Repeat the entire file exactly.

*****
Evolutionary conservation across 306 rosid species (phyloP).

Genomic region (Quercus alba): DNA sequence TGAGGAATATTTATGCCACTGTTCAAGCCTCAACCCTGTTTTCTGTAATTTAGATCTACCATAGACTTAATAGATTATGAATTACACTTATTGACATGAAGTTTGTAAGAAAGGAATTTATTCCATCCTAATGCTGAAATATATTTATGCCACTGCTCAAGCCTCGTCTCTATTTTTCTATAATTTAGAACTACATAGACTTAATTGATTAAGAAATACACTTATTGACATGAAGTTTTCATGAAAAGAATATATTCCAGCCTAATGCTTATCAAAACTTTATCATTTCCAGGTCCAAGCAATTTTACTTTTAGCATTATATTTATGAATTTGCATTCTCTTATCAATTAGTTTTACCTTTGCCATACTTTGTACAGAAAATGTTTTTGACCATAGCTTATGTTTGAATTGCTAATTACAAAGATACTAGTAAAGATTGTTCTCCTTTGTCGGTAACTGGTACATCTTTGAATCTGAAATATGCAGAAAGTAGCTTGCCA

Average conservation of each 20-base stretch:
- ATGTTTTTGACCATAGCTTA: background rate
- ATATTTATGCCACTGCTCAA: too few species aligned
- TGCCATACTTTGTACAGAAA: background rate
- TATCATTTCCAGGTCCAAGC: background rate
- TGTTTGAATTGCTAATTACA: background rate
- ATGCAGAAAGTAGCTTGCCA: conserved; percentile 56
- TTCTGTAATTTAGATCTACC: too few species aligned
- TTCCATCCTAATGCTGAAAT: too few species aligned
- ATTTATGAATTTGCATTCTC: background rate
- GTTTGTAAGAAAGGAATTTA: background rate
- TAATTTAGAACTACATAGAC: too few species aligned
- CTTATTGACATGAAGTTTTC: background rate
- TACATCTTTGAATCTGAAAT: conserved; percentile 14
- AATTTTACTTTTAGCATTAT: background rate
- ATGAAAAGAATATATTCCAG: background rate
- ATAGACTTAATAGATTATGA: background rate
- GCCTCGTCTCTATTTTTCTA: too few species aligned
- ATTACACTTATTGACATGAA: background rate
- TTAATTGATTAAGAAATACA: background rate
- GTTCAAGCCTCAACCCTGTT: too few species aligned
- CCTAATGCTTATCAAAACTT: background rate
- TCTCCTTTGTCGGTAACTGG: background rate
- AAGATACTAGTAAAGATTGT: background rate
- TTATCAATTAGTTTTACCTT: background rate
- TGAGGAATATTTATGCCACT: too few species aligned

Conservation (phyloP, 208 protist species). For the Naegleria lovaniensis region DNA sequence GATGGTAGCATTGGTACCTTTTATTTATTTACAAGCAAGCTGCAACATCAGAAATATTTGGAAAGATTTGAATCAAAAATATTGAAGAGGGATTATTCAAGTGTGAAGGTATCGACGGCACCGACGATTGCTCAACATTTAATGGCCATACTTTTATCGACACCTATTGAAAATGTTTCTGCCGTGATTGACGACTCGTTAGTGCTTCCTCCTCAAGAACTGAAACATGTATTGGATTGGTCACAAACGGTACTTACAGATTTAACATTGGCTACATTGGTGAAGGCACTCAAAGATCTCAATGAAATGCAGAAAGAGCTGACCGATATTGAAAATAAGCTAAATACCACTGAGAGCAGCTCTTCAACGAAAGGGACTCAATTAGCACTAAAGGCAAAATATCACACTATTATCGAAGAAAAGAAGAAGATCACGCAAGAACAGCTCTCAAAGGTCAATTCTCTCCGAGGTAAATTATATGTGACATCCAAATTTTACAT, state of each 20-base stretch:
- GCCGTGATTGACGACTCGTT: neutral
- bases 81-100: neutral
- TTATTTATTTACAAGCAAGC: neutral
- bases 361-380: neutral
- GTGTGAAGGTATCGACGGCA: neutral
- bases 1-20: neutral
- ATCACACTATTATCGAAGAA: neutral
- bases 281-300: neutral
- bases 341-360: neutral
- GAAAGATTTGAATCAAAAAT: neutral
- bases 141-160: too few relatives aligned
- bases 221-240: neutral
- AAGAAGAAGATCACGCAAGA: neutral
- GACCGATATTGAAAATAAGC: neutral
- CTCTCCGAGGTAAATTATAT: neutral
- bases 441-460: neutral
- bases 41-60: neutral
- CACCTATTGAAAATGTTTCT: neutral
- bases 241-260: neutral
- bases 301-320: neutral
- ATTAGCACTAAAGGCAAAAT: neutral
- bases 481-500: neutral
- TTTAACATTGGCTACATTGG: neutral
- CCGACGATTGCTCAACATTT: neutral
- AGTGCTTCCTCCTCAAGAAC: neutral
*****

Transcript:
Evolutionary conservation across 306 rosid species (phyloP).

Genomic region (Quercus alba): DNA sequence TGAGGAATATTTATGCCACTGTTCAAGCCTCAACCCTGTTTTCTGTAATTTAGATCTACCATAGACTTAATAGATTATGAATTACACTTATTGACATGAAGTTTGTAAGAAAGGAATTTATTCCATCCTAATGCTGAAATATATTTATGCCACTGCTCAAGCCTCGTCTCTATTTTTCTATAATTTAGAACTACATAGACTTAATTGATTAAGAAATACACTTATTGACATGAAGTTTTCATGAAAAGAATATATTCCAGCCTAATGCTTATCAAAACTTTATCATTTCCAGGTCCAAGCAATTTTACTTTTAGCATTATATTTATGAATTTGCATTCTCTTATCAATTAGTTTTACCTTTGCCATACTTTGTACAGAAAATGTTTTTGACCATAGCTTATGTTTGAATTGCTAATTACAAAGATACTAGTAAAGATTGTTCTCCTTTGTCGGTAACTGGTACATCTTTGAATCTGAAATATGCAGAAAGTAGCTTGCCA

Average conservation of each 20-base stretch:
- ATGTTTTTGACCATAGCTTA: background rate
- ATATTTATGCCACTGCTCAA: too few species aligned
- TGCCATACTTTGTACAGAAA: background rate
- TATCATTTCCAGGTCCAAGC: background rate
- TGTTTGAATTGCTAATTACA: background rate
- ATGCAGAAAGTAGCTTGCCA: conserved; percentile 56
- TTCTGTAATTTAGATCTACC: too few species aligned
- TTCCATCCTAATGCTGAAAT: too few species aligned
- ATTTATGAATTTGCATTCTC: background rate
- GTTTGTAAGAAAGGAATTTA: background rate
- TAATTTAGAACTACATAGAC: too few species aligned
- CTTATTGACATGAAGTTTTC: background rate
- TACATCTTTGAATCTGAAAT: conserved; percentile 14
- AATTTTACTTTTAGCATTAT: background rate
- ATGAAAAGAATATATTCCAG: background rate
- ATAGACTTAATAGATTATGA: background rate
- GCCTCGTCTCTATTTTTCTA: too few species aligned
- ATTACACTTATTGACATGAA: background rate
- TTAATTGATTAAGAAATACA: background rate
- GTTCAAGCCTCAACCCTGTT: too few species aligned
- CCTAATGCTTATCAAAACTT: background rate
- TCTCCTTTGTCGGTAACTGG: background rate
- AAGATACTAGTAAAGATTGT: background rate
- TTATCAATTAGTTTTACCTT: background rate
- TGAGGAATATTTATGCCACT: too few species aligned

Conservation (phyloP, 208 protist species). For the Naegleria lovaniensis region DNA sequence GATGGTAGCATTGGTACCTTTTATTTATTTACAAGCAAGCTGCAACATCAGAAATATTTGGAAAGATTTGAATCAAAAATATTGAAGAGGGATTATTCAAGTGTGAAGGTATCGACGGCACCGACGATTGCTCAACATTTAATGGCCATACTTTTATCGACACCTATTGAAAATGTTTCTGCCGTGATTGACGACTCGTTAGTGCTTCCTCCTCAAGAACTGAAACATGTATTGGATTGGTCACAAACGGTACTTACAGATTTAACATTGGCTACATTGGTGAAGGCACTCAAAGATCTCAATGAAATGCAGAAAGAGCTGACCGATATTGAAAATAAGCTAAATACCACTGAGAGCAGCTCTTCAACGAAAGGGACTCAATTAGCACTAAAGGCAAAATATCACACTATTATCGAAGAAAAGAAGAAGATCACGCAAGAACAGCTCTCAAAGGTCAATTCTCTCCGAGGTAAATTATATGTGACATCCAAATTTTACAT, state of each 20-base stretch:
- GCCGTGATTGACGACTCGTT: neutral
- bases 81-100: neutral
- TTATTTATTTACAAGCAAGC: neutral
- bases 361-380: neutral
- GTGTGAAGGTATCGACGGCA: neutral
- bases 1-20: neutral
- ATCACACTATTATCGAAGAA: neutral
- bases 281-300: neutral
- bases 341-360: neutral
- GAAAGATTTGAATCAAAAAT: neutral
- bases 141-160: too few relatives aligned
- bases 221-240: neutral
- AAGAAGAAGATCACGCAAGA: neutral
- GACCGATATTGAAAATAAGC: neutral
- CTCTCCGAGGTAAATTATAT: neutral
- bases 441-460: neutral
- bases 41-60: neutral
- CACCTATTGAAAATGTTTCT: neutral
- bases 241-260: neutral
- bases 301-320: neutral
- ATTAGCACTAAAGGCAAAAT: neutral
- bases 481-500: neutral
- TTTAACATTGGCTACATTGG: neutral
- CCGACGATTGCTCAACATTT: neutral
- AGTGCTTCCTCCTCAAGAAC: neutral